Trouble in Sumatra

More stories from Bass Neel

One of the largest, most well known rain forests is the Sumatran rain forest, and in spite of the recent moratoriums, is declining.

The Sumatran rain forest, covering Sumatra and Borneo, used to be home to vast areas of trees, swamps and other marvels of nature. However, after the recent efforts to log, settle plantations, and establish other industrial ties, many of the lands’ most sacred species are diminishing. This island was previously inhabited by trademark animals of this biome like tigers, orangutan, native species of Ibis, etc., but since companies have claimed their stake here, these species, like the others, have become futile.

Common domestic products like chocolate and especially paper are derived from the primary sources mined in Sumatra, so the potential profit for industries to settle there is massive.

The effect, however, on Sumatra and Borneos’ ecosystem isn’t all visual. Estimations on the the decline of this rain forest land around a 50% with a potential loss of up to 75%. For example, only 250-400 members of the tiger species remain, according to the International Union of Conservation of Nature (IUCN).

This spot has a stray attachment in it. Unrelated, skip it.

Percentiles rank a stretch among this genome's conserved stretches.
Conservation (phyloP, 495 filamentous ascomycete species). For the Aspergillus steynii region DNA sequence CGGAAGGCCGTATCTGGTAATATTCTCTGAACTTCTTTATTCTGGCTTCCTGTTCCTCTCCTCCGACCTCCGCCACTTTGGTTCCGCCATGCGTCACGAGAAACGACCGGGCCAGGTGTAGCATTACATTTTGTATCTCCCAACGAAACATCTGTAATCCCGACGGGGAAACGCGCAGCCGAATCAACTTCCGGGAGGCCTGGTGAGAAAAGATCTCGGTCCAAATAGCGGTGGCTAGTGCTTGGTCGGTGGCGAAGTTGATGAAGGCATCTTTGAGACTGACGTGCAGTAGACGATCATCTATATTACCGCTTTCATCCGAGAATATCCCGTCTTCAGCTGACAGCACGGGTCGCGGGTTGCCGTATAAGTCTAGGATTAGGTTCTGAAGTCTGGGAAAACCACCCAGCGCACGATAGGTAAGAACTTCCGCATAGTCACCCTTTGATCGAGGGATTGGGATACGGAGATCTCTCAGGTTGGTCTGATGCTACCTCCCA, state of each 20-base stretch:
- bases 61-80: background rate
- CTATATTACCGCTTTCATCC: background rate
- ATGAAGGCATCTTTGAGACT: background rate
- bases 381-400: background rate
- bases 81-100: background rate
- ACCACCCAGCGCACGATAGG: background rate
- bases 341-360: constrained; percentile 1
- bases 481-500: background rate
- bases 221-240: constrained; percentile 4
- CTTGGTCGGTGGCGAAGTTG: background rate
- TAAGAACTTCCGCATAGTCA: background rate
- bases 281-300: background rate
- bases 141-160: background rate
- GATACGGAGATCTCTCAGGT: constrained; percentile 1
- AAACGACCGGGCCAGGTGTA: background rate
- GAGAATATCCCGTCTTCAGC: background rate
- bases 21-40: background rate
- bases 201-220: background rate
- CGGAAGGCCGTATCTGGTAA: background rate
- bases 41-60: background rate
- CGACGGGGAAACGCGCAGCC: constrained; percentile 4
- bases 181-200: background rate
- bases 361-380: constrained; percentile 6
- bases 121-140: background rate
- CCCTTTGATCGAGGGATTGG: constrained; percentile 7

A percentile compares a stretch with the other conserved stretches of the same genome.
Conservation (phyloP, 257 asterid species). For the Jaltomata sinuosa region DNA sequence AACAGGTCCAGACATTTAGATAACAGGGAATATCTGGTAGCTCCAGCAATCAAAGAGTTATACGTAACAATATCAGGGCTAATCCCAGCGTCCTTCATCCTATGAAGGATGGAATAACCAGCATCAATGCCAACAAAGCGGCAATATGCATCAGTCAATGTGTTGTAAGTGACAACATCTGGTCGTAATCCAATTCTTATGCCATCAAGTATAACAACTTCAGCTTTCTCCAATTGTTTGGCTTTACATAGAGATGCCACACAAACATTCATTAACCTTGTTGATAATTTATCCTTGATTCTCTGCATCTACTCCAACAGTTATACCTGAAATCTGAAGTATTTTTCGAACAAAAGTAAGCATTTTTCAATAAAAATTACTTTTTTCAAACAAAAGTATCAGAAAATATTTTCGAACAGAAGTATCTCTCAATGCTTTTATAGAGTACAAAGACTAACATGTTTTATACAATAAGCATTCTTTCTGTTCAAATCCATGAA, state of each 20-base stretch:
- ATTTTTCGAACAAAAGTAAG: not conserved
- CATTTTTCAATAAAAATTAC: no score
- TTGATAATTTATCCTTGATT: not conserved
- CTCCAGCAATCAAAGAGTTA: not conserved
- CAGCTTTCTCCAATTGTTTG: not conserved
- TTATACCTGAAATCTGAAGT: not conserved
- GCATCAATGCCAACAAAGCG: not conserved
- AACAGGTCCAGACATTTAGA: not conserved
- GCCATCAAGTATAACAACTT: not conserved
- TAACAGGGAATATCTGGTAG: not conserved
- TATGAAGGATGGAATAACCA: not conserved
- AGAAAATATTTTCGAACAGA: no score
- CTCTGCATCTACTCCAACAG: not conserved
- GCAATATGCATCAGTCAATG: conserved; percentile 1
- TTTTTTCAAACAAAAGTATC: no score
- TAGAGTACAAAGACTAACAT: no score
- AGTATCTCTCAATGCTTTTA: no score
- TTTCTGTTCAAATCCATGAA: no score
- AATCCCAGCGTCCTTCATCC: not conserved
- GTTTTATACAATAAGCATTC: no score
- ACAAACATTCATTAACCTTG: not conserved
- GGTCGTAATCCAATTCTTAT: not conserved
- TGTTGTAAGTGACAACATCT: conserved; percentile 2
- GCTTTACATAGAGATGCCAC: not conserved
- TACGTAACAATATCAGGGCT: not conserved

Following these findings and the endless calls for change from the various ecological organizations, the Indonesian government decided to renew the previously set moratoriums. However, not long after this mid May extension, Indonesia became the official world leader in deforestation.

Other side effects of this deforestation include rioting and land conflict between plantation owners. Following the the mass amounts of plantations being settled, discrepancies over land ownership have escalated. In extreme circumstances, some landowners have killed neighbouring landowners following their property disputes.

The company Asian Pulp and Paper (APP), Sumatran deforestation’s most responsible party, issued a statement apologizing for its destruction following drops by popular consumer brands like Adidas and Hasbro.

As anyone who’s taken Biology knows, if these companies would have been granted the right to continue their destruction, their would be a world wide domino effect. In the carbon cycle, every human and plant is dependent on another, so when a forest as massive as Sumatra’s is chopped down as quick as it has, the bad surely outweighs the good.